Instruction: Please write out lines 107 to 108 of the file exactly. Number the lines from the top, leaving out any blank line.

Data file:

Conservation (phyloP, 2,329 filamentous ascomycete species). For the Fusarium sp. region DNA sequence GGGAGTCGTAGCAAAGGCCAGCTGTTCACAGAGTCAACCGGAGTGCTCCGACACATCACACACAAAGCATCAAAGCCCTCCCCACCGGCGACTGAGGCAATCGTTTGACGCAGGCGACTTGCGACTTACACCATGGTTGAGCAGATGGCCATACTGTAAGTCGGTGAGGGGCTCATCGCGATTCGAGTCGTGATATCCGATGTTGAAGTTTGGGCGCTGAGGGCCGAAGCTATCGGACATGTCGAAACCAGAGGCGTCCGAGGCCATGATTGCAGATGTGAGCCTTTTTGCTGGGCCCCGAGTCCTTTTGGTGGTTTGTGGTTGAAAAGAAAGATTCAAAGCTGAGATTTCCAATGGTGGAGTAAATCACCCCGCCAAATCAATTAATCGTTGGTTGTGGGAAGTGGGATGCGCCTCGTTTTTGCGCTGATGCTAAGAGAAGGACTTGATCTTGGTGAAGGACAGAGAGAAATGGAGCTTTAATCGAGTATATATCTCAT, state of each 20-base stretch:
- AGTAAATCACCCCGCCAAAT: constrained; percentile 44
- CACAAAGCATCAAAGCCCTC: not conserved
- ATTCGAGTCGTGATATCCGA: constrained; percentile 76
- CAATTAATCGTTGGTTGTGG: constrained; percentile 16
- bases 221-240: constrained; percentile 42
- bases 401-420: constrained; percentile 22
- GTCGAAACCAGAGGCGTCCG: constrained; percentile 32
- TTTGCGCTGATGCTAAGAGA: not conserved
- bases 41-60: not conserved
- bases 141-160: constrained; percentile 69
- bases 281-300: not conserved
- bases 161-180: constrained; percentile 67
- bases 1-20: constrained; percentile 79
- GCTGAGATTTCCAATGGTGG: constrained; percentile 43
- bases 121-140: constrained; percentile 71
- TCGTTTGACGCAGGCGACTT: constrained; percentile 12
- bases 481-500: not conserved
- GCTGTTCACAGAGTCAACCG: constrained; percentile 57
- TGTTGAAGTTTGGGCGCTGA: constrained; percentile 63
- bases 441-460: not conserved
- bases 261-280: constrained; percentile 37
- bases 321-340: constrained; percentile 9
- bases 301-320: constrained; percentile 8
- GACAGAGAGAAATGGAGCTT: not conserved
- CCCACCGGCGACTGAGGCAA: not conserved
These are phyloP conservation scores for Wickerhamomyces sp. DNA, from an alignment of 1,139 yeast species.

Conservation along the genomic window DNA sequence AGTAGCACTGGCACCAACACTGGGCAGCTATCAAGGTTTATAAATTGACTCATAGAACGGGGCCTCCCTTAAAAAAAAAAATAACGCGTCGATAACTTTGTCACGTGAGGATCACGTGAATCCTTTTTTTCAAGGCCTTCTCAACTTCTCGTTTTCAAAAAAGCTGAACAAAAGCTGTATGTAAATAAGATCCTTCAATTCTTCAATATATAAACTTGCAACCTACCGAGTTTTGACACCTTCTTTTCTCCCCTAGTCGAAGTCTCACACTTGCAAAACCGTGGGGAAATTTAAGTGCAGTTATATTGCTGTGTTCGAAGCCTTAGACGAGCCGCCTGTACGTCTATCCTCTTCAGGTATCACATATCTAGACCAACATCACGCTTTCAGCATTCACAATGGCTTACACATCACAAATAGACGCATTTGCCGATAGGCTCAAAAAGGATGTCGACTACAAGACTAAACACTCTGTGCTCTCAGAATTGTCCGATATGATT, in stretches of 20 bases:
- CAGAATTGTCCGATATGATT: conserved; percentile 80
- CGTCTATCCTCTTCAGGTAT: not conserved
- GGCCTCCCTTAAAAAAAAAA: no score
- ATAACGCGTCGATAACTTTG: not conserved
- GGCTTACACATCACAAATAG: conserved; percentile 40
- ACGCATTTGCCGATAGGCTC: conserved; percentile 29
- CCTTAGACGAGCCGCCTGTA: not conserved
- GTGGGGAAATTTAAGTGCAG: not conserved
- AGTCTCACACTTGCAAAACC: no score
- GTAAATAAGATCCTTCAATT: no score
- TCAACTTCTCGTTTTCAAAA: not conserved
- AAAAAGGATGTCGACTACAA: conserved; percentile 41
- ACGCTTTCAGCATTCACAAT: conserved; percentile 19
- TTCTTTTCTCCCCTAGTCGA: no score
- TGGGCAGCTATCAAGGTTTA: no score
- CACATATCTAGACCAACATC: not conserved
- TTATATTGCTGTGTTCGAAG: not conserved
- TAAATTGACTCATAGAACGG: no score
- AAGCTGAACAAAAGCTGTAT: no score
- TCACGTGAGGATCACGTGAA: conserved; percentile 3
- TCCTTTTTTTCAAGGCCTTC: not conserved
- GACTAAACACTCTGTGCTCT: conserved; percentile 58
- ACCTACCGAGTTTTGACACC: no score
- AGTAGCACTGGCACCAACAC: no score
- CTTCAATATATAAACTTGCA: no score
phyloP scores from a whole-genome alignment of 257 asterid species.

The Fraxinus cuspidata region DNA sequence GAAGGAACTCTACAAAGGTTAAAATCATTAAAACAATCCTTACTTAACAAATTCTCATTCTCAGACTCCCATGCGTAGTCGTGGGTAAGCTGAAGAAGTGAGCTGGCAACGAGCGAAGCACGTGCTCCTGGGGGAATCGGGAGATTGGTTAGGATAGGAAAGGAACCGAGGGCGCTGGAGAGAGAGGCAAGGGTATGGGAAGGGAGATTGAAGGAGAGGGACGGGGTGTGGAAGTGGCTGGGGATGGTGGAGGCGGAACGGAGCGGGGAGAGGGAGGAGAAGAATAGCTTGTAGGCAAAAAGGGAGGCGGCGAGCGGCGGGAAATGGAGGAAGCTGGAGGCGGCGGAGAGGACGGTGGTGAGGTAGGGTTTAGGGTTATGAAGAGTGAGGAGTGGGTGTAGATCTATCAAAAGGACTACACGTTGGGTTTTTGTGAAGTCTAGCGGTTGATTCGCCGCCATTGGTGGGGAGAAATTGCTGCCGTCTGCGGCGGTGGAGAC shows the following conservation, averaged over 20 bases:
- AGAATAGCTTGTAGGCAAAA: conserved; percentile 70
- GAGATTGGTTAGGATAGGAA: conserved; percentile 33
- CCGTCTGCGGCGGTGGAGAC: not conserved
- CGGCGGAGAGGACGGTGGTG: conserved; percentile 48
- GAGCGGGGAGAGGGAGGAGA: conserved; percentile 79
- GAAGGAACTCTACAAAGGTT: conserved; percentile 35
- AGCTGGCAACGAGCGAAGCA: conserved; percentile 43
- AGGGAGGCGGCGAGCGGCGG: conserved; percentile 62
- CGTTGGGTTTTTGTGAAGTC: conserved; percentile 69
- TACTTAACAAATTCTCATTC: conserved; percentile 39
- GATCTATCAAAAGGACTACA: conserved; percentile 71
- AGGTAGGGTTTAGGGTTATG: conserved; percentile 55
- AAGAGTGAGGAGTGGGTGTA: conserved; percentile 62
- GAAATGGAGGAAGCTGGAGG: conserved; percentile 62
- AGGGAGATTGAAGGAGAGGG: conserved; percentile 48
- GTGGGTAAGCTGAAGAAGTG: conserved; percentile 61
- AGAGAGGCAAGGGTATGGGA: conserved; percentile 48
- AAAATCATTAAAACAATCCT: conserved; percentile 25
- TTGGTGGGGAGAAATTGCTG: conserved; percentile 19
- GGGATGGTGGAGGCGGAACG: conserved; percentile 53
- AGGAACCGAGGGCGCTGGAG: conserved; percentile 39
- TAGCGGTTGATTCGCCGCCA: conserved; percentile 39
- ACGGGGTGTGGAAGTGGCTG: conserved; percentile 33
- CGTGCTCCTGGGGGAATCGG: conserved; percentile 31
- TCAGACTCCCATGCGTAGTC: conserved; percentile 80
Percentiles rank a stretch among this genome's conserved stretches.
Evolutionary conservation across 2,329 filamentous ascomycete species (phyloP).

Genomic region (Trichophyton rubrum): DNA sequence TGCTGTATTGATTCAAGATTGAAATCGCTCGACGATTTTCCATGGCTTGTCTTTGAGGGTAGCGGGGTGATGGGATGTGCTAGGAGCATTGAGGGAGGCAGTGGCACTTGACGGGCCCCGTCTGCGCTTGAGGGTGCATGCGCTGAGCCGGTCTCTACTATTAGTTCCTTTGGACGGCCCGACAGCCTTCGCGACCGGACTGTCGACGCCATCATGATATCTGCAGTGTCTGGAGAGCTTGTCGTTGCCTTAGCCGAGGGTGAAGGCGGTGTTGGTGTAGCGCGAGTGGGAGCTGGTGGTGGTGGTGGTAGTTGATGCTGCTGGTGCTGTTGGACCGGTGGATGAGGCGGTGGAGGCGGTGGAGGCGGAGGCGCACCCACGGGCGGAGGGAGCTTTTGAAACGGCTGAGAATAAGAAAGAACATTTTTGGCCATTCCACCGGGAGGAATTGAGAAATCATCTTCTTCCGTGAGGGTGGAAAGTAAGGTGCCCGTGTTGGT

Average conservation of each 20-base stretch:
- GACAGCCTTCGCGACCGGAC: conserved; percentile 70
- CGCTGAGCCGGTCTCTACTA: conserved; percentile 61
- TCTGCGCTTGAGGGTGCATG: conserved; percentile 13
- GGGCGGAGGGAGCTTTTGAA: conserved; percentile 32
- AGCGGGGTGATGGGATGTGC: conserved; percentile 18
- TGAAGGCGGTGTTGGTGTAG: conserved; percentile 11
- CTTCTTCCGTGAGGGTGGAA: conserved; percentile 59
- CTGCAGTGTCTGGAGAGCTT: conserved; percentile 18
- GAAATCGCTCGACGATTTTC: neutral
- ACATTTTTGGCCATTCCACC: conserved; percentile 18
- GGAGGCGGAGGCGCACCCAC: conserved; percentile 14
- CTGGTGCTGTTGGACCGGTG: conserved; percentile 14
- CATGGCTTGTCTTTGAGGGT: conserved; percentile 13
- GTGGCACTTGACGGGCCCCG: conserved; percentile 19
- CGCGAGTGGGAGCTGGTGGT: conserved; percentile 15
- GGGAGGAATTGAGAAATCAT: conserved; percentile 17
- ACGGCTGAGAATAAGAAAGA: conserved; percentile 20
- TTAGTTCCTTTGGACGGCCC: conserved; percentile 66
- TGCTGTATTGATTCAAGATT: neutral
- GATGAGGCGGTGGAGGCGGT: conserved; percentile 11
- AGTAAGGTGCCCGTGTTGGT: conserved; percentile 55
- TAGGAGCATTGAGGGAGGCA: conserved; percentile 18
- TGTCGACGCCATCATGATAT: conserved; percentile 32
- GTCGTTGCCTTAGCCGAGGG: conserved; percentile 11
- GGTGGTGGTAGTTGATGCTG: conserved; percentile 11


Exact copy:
- TGTCGACGCCATCATGATAT: conserved; percentile 32
- GTCGTTGCCTTAGCCGAGGG: conserved; percentile 11